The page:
Chapter 13 begins with a single sentence which looks forward to the opening of a fountain for the cleansing of sin and uncleanness in Jerusalem. No particular stress is placed on the means of cleansing provided, and it appears that the oracle is concerned primarily with declaring the certainty of ritual purity for the people of Jerusalem in the day contemplated.

The final section of the oracle (Zechariah 13:2-6) foresees the cutting off of idols and the removal of prophets and "the unclean spirit" from the land. The initial declaration is followed by a series of comments on the removal of prophecy, which is an attempt to explain the prediction. Throughout the paragraph it appears that the rejection of the prophet is occasioned by the belief of his family and his friends that his vision is false and deceptive. The declaration of 13:5 is reminiscent of Amos 7:14 and implies that the author of the oracle wishes to dissociate himself from the low estate to which prophecy had fallen in his time. Along with this goes the underlying consciousness that he has spoken truly for the Lord of hosts.

At the time to which this oracle points — that is, in the culmination of God’s purposes — Judah and Jerusalem will gain great victories, after severe trials. These victories cannot be identified with any historical battles, nor is it safe to spiritualize them into evangelistic victories for the Church. The prophet formulated his anticipation of military victories for his people which he expected to occur on the great and terrible "day of the Lord" (Zechariah 14:1). For Christians that day has become the faraway, but still imminent, Day of Judgment.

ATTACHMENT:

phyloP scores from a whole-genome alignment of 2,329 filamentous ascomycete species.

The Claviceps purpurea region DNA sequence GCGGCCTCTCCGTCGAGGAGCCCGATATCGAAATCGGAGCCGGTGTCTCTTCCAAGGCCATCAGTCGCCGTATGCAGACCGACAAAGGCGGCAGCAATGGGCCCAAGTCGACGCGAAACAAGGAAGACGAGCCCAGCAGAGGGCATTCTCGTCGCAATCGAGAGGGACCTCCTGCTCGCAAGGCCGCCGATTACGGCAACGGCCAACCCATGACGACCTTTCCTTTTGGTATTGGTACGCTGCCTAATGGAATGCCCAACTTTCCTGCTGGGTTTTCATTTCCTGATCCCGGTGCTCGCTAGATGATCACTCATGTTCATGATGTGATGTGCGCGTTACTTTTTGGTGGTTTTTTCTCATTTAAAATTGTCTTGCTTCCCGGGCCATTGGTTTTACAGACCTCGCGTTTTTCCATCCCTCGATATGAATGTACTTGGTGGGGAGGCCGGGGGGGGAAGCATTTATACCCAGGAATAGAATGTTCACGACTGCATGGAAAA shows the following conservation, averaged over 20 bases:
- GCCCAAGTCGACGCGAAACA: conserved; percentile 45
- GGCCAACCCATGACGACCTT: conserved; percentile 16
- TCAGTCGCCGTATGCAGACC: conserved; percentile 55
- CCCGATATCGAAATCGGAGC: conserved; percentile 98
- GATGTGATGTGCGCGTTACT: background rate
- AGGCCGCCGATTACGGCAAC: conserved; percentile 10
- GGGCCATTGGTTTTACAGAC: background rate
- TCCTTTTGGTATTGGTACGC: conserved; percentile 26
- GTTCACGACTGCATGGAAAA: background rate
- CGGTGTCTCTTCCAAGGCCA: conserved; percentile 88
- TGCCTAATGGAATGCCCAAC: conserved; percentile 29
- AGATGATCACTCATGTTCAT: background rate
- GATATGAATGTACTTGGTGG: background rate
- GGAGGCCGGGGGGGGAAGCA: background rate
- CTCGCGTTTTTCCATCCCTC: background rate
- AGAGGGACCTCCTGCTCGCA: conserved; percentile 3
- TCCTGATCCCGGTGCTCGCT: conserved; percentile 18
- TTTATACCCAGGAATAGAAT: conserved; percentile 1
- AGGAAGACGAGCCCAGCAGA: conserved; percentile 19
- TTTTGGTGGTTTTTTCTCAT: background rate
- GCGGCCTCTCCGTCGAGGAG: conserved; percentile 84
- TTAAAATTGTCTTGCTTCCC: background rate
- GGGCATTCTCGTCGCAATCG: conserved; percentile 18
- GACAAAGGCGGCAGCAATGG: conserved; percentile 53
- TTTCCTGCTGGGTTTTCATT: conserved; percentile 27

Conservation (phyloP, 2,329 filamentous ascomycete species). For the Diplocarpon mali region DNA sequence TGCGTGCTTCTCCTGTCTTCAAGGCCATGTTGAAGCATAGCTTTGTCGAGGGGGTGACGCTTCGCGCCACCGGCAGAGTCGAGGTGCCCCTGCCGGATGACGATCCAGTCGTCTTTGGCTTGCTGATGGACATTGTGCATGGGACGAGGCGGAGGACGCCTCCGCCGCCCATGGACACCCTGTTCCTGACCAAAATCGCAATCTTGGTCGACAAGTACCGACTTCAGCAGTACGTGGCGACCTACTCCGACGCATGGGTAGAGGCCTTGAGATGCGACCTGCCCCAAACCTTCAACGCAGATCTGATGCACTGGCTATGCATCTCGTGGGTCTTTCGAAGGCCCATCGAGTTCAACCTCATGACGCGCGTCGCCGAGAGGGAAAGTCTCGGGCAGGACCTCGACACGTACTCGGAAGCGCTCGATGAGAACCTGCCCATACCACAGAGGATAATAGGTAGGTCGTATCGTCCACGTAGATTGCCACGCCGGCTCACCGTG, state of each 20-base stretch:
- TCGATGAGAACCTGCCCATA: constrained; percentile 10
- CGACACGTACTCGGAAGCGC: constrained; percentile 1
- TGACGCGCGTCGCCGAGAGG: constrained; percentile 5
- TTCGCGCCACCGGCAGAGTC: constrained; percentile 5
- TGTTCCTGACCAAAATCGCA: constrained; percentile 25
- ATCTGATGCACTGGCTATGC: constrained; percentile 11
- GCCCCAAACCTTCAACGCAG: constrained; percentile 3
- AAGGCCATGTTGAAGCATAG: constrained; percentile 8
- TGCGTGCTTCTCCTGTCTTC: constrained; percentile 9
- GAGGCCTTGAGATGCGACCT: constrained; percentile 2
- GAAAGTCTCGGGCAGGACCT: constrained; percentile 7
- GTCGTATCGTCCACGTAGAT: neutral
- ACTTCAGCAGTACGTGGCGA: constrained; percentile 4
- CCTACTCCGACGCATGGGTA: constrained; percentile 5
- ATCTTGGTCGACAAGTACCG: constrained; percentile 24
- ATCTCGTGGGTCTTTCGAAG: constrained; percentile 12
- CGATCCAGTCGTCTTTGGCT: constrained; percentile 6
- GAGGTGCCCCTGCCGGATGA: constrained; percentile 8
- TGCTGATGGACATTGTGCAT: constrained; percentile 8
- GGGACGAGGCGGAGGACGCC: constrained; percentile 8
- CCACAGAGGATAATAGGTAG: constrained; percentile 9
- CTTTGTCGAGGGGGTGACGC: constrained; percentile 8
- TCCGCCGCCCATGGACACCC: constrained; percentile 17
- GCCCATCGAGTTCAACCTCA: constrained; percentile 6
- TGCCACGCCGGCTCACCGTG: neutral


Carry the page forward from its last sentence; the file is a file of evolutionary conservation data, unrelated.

For the prophets the Day of the Lord was not usually the complete end of God’s people. In the aftermath of the victories for Judah and Jerusalem the prophet sees a time in which religious feeling will be deep and pure, and the evils of idolatry and false prophecy will be done away. The symbolic language of the oracle is an effort to express the expectation of pure and refined religion in the day of the culmination of the Lord’s purposes. Genuine revival can come only out of deep repentance and the putting away of the evils which God abhors. Thus for Christians the period of repentance and restoration is visualized as preceding "that day" rather than following it. Incidentally, Isaiah 61:2 (used by Jesus in the synagogue of Capernaum) makes the "day of vengeance" follow the "year of the Lord’s favor." Real revival can come only as we recall that the sufferings of Christ are the means of a gracious outpouring of divine forgiveness and restoration.

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Bibliographical Information
"Commentary on Zechariah 12". "Layman's Bible Commentary". https://www.studylight.org/commentaries/eng/lbc/zechariah-12.html.